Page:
There’s a heroin epidemic in my home state. Drug addiction is a sad and serious problem in our country that is getting a lot of media attention. This crisis has had an unexpected impact on people who live with diabetes.
Because after insulin, laughter can be the best medicine, those of us with diabetes make jokes about it, specifically type 1s like me who have to inject either regularly or occasionally. We joke about being high, we joke about shooting up to keep from getting high and we joke about being insulin addicts. All of which are true but out of context could sound bad.
However some of the actual realities of this disease have lead to mistaken identity in some cases.
Three things happened in the course of one week over the summer that prompted me to write this post.
Needles on the Playground
My neighborhood has a community playground. One of my neighbor’s found two needles at the playground and posted a picture of them in our Facebook group informing everyone about the discovery and letting them know if the owner would like to come get them they could. This disturbed the entire neighborhood group and several expressed that they hoped it was just a diabetic who forgot them.
People jumped in with: A diabetic wouldn’t just leave their needles around! Even if they were for medical reasons why would they have left them? Medical injections wouldn’t leave blood on them! (Although the red could have been lipstick). Then a neighborhood D-dad beat me to saying, “These are NOT insulin syringes.” Someone reported them to the police who made a note, but did not wish to collect or test them, “just throw them away.” Thankfully one of the neighbors agreed to dispose of them in the sharps container for her pet’s insulin needles.
Quick tip: If a syringe has mL measurements on it, it’s not for insulin. Insulin is measured in units that are very small, therefore the syringes are small and the needles are usually quite thin. Although sometimes we get blood on our stuff because of accidentally hitting a blood vessel or having a bleeding finger from a test, it’s not usual for an insulin syringe to be bloody.
Shaken by a Stranger
My friend who has type 1 felt low while driving, so she stopped at a park to treat and wait on her numbers to come up. She had her son in the car and rolled down the windows since it was a hot day. She was shaking and sweating so she put her seat back and laid on her side to wait it out. A woman approached the car and started shaking her and yelling. The woman accused her of being a heroin addict because of the sweating and told her she was endangering her child. Even when my friend explained the situation and showed the lady her insulin pump, the woman insisted she was wrong and was shooting up in the parking lot. The lady threatened to call the police.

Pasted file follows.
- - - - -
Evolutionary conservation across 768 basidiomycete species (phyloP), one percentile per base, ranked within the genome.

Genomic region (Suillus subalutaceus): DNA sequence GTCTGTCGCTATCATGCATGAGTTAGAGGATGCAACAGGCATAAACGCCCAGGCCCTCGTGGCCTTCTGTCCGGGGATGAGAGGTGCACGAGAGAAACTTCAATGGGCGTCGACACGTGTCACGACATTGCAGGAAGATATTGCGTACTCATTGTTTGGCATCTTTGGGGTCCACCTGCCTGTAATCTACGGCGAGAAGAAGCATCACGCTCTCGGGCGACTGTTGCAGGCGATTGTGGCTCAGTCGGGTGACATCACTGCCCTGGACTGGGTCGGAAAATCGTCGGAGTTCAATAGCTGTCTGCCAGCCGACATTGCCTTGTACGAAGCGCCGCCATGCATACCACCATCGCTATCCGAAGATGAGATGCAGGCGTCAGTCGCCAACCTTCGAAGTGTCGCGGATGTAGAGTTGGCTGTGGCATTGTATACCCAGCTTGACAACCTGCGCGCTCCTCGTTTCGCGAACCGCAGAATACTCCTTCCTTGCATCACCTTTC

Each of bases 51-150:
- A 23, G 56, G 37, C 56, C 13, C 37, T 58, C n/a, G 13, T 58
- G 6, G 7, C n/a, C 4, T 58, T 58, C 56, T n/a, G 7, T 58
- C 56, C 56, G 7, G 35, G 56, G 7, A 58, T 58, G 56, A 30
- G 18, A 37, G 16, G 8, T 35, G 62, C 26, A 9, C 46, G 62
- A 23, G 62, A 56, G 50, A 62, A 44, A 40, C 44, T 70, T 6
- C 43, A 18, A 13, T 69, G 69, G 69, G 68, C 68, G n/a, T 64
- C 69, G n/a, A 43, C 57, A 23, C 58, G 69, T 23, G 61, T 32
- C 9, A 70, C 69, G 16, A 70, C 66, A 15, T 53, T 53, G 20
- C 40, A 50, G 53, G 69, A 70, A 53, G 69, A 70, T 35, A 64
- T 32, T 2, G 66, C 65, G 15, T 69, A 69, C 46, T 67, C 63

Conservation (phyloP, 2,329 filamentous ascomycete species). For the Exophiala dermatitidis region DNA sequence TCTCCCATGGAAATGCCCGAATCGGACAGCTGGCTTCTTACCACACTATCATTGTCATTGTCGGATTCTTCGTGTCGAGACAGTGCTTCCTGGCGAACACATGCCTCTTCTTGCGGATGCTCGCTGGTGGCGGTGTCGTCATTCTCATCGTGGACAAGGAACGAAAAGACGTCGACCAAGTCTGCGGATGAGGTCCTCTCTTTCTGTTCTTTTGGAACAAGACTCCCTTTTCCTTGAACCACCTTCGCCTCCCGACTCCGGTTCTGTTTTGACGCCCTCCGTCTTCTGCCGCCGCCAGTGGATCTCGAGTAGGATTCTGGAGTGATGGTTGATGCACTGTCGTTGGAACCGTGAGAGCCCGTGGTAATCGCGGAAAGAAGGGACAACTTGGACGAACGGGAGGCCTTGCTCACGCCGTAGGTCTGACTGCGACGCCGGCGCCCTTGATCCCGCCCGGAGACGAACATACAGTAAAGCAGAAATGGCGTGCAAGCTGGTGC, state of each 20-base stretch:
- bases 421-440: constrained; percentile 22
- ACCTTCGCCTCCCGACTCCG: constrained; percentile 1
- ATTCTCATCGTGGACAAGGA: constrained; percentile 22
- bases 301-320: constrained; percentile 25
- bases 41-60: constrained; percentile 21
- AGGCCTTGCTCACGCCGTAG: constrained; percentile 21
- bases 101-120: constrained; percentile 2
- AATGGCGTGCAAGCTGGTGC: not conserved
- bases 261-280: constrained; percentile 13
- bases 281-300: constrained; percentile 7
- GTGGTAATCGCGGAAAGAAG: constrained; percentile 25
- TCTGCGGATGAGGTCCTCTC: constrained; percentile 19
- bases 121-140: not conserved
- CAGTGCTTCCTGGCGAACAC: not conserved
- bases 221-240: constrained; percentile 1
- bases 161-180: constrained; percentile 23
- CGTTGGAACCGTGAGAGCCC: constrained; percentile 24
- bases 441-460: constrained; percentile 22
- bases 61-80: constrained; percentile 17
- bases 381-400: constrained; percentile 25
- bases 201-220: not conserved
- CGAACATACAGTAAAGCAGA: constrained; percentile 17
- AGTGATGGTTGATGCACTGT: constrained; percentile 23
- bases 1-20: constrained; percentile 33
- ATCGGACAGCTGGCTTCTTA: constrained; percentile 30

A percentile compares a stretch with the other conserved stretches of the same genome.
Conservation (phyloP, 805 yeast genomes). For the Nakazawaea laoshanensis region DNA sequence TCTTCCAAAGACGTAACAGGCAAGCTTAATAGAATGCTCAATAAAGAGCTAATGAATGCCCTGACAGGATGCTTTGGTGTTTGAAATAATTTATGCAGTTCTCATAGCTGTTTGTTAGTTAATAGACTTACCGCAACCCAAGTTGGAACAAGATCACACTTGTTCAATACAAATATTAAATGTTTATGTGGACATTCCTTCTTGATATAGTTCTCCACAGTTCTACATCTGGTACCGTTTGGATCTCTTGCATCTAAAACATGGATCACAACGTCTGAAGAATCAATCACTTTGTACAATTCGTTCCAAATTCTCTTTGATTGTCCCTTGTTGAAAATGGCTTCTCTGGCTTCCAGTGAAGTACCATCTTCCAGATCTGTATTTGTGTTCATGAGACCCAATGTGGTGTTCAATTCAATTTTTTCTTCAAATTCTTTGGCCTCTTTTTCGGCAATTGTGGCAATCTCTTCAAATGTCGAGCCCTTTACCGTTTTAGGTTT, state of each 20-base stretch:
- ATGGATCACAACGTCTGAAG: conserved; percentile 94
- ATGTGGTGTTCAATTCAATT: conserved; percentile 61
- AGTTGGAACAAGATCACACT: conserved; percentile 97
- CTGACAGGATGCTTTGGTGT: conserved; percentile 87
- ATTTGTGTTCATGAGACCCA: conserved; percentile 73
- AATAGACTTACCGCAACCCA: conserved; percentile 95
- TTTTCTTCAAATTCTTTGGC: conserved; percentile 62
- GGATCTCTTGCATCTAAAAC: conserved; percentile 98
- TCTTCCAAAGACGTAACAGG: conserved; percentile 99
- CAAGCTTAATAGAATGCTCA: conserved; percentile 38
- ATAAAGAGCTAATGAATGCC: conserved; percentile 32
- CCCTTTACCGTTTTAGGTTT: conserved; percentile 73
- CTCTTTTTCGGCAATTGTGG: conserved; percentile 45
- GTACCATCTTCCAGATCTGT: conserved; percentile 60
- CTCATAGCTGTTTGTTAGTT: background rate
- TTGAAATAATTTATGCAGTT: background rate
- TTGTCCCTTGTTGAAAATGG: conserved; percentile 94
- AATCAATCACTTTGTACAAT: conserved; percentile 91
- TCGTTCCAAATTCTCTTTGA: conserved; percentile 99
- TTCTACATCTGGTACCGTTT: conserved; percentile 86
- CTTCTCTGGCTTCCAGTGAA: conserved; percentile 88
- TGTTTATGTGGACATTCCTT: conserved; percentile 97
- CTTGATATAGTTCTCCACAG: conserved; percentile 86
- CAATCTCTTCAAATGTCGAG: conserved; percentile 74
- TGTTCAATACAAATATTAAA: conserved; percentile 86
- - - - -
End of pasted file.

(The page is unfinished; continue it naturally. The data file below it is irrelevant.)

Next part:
A person shooting up on drugs is NOT going to have a pump to show you or tell you that they’re low. A person with diabetes is likely not going to be both shooting up and shaking and sweating. I get that this woman would be concerned, because what my friend was doing probably looked weird. I understand going to check on her, but the yelling and threats of calling the police were out of line.
Shooting Up in the Bathroom
A girl in one of my type 1 diabetes Facebook groups shared a story about a coworker who was spreading rumors about her being a drug addict. The girl in my group is a bartender and chooses to check her blood sugar and inject insulin in the restroom. She’d experienced a low, with visible symptoms and ended up over-correcting the low and finding her blood sugar high, so she returned to the restroom and took her insulin. A newer coworker began telling everyone that the girl was a drug addict and was shooting up at work.
The girl planned to confront the coworker and educate her not only one type 1 diabetes but on the harm in spreading rumors. Others in the group were outraged and suggested more severe measures as well as a reasonable measure of involving the manager.
Keep in Mind
Keep a few things in mind when you’re living your life…
- Not everyone who has needles has a drug problem. And not everyone who has needles has diabetes.
- Not everyone who is sweating is having a medical problem but sometimes they are and may need your help.
- Have compassion for everyone and a desire to help … even if they do have a drug problem.
- Spreading rumors is wrong.
- Never tell someone that they’re wrong about their own medical conditions.
It’s important, now more than ever, to practice kindness and show compassion for others.